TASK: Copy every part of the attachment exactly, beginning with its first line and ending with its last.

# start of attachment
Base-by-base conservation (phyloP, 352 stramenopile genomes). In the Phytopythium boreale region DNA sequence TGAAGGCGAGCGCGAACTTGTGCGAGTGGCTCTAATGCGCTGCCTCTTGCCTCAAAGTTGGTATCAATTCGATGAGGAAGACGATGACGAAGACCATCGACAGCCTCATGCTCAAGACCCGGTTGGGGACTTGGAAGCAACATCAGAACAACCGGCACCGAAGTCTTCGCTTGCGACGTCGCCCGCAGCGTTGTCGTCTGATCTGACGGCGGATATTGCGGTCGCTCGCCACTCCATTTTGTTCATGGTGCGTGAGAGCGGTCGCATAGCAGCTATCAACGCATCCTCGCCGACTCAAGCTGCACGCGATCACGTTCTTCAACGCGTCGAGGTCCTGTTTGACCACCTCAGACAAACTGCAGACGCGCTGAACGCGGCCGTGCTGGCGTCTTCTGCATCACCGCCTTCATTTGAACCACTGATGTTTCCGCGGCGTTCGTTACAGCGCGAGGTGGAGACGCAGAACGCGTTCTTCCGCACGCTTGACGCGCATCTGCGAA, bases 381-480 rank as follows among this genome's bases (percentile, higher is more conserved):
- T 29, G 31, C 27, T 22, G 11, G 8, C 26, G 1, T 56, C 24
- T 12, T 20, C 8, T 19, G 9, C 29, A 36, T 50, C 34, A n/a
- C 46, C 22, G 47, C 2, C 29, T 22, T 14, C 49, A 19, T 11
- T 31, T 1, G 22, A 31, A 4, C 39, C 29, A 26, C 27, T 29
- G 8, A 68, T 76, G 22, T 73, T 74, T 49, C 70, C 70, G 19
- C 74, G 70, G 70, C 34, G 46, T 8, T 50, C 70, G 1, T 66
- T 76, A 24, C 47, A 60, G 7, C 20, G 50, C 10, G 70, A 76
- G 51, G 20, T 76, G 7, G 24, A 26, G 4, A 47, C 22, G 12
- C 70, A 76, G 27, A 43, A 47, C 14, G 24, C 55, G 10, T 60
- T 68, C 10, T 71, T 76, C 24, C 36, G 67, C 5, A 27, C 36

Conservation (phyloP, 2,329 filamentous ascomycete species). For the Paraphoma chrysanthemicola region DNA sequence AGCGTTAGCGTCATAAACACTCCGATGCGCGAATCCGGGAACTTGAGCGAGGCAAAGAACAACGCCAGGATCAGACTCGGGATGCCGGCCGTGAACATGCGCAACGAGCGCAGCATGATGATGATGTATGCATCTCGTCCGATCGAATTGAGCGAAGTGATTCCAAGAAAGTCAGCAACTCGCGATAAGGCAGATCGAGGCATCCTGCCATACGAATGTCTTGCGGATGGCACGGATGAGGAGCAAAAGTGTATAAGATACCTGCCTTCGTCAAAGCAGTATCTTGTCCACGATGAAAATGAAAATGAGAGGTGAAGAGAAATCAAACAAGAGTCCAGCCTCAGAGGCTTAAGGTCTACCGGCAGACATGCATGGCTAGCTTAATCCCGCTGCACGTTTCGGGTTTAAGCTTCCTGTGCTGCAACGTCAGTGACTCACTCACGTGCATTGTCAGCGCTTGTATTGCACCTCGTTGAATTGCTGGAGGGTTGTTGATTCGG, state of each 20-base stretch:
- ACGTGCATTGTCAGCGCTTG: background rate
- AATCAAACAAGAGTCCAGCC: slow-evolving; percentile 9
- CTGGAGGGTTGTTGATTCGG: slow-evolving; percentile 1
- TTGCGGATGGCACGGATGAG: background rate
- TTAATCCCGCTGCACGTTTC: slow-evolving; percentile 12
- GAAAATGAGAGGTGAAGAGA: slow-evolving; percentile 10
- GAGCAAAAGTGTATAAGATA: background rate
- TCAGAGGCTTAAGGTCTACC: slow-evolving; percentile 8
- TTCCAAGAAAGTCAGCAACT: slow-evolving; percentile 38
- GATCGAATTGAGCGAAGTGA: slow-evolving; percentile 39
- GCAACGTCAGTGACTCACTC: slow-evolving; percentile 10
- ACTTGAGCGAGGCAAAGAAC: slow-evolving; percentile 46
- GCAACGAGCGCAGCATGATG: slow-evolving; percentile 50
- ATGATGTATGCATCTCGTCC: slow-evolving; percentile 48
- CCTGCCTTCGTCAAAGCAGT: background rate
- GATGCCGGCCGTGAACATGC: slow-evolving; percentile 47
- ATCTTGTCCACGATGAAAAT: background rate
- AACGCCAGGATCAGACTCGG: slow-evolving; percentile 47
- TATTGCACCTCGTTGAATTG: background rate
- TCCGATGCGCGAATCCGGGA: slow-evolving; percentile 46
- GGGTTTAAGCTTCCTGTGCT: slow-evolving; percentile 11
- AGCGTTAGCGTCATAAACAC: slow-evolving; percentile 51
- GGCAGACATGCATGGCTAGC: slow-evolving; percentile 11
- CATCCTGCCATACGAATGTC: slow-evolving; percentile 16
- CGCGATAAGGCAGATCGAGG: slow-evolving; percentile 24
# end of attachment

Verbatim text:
Base-by-base conservation (phyloP, 352 stramenopile genomes). In the Phytopythium boreale region DNA sequence TGAAGGCGAGCGCGAACTTGTGCGAGTGGCTCTAATGCGCTGCCTCTTGCCTCAAAGTTGGTATCAATTCGATGAGGAAGACGATGACGAAGACCATCGACAGCCTCATGCTCAAGACCCGGTTGGGGACTTGGAAGCAACATCAGAACAACCGGCACCGAAGTCTTCGCTTGCGACGTCGCCCGCAGCGTTGTCGTCTGATCTGACGGCGGATATTGCGGTCGCTCGCCACTCCATTTTGTTCATGGTGCGTGAGAGCGGTCGCATAGCAGCTATCAACGCATCCTCGCCGACTCAAGCTGCACGCGATCACGTTCTTCAACGCGTCGAGGTCCTGTTTGACCACCTCAGACAAACTGCAGACGCGCTGAACGCGGCCGTGCTGGCGTCTTCTGCATCACCGCCTTCATTTGAACCACTGATGTTTCCGCGGCGTTCGTTACAGCGCGAGGTGGAGACGCAGAACGCGTTCTTCCGCACGCTTGACGCGCATCTGCGAA, bases 381-480 rank as follows among this genome's bases (percentile, higher is more conserved):
- T 29, G 31, C 27, T 22, G 11, G 8, C 26, G 1, T 56, C 24
- T 12, T 20, C 8, T 19, G 9, C 29, A 36, T 50, C 34, A n/a
- C 46, C 22, G 47, C 2, C 29, T 22, T 14, C 49, A 19, T 11
- T 31, T 1, G 22, A 31, A 4, C 39, C 29, A 26, C 27, T 29
- G 8, A 68, T 76, G 22, T 73, T 74, T 49, C 70, C 70, G 19
- C 74, G 70, G 70, C 34, G 46, T 8, T 50, C 70, G 1, T 66
- T 76, A 24, C 47, A 60, G 7, C 20, G 50, C 10, G 70, A 76
- G 51, G 20, T 76, G 7, G 24, A 26, G 4, A 47, C 22, G 12
- C 70, A 76, G 27, A 43, A 47, C 14, G 24, C 55, G 10, T 60
- T 68, C 10, T 71, T 76, C 24, C 36, G 67, C 5, A 27, C 36

Conservation (phyloP, 2,329 filamentous ascomycete species). For the Paraphoma chrysanthemicola region DNA sequence AGCGTTAGCGTCATAAACACTCCGATGCGCGAATCCGGGAACTTGAGCGAGGCAAAGAACAACGCCAGGATCAGACTCGGGATGCCGGCCGTGAACATGCGCAACGAGCGCAGCATGATGATGATGTATGCATCTCGTCCGATCGAATTGAGCGAAGTGATTCCAAGAAAGTCAGCAACTCGCGATAAGGCAGATCGAGGCATCCTGCCATACGAATGTCTTGCGGATGGCACGGATGAGGAGCAAAAGTGTATAAGATACCTGCCTTCGTCAAAGCAGTATCTTGTCCACGATGAAAATGAAAATGAGAGGTGAAGAGAAATCAAACAAGAGTCCAGCCTCAGAGGCTTAAGGTCTACCGGCAGACATGCATGGCTAGCTTAATCCCGCTGCACGTTTCGGGTTTAAGCTTCCTGTGCTGCAACGTCAGTGACTCACTCACGTGCATTGTCAGCGCTTGTATTGCACCTCGTTGAATTGCTGGAGGGTTGTTGATTCGG, state of each 20-base stretch:
- ACGTGCATTGTCAGCGCTTG: background rate
- AATCAAACAAGAGTCCAGCC: slow-evolving; percentile 9
- CTGGAGGGTTGTTGATTCGG: slow-evolving; percentile 1
- TTGCGGATGGCACGGATGAG: background rate
- TTAATCCCGCTGCACGTTTC: slow-evolving; percentile 12
- GAAAATGAGAGGTGAAGAGA: slow-evolving; percentile 10
- GAGCAAAAGTGTATAAGATA: background rate
- TCAGAGGCTTAAGGTCTACC: slow-evolving; percentile 8
- TTCCAAGAAAGTCAGCAACT: slow-evolving; percentile 38
- GATCGAATTGAGCGAAGTGA: slow-evolving; percentile 39
- GCAACGTCAGTGACTCACTC: slow-evolving; percentile 10
- ACTTGAGCGAGGCAAAGAAC: slow-evolving; percentile 46
- GCAACGAGCGCAGCATGATG: slow-evolving; percentile 50
- ATGATGTATGCATCTCGTCC: slow-evolving; percentile 48
- CCTGCCTTCGTCAAAGCAGT: background rate
- GATGCCGGCCGTGAACATGC: slow-evolving; percentile 47
- ATCTTGTCCACGATGAAAAT: background rate
- AACGCCAGGATCAGACTCGG: slow-evolving; percentile 47
- TATTGCACCTCGTTGAATTG: background rate
- TCCGATGCGCGAATCCGGGA: slow-evolving; percentile 46
- GGGTTTAAGCTTCCTGTGCT: slow-evolving; percentile 11
- AGCGTTAGCGTCATAAACAC: slow-evolving; percentile 51
- GGCAGACATGCATGGCTAGC: slow-evolving; percentile 11
- CATCCTGCCATACGAATGTC: slow-evolving; percentile 16
- CGCGATAAGGCAGATCGAGG: slow-evolving; percentile 24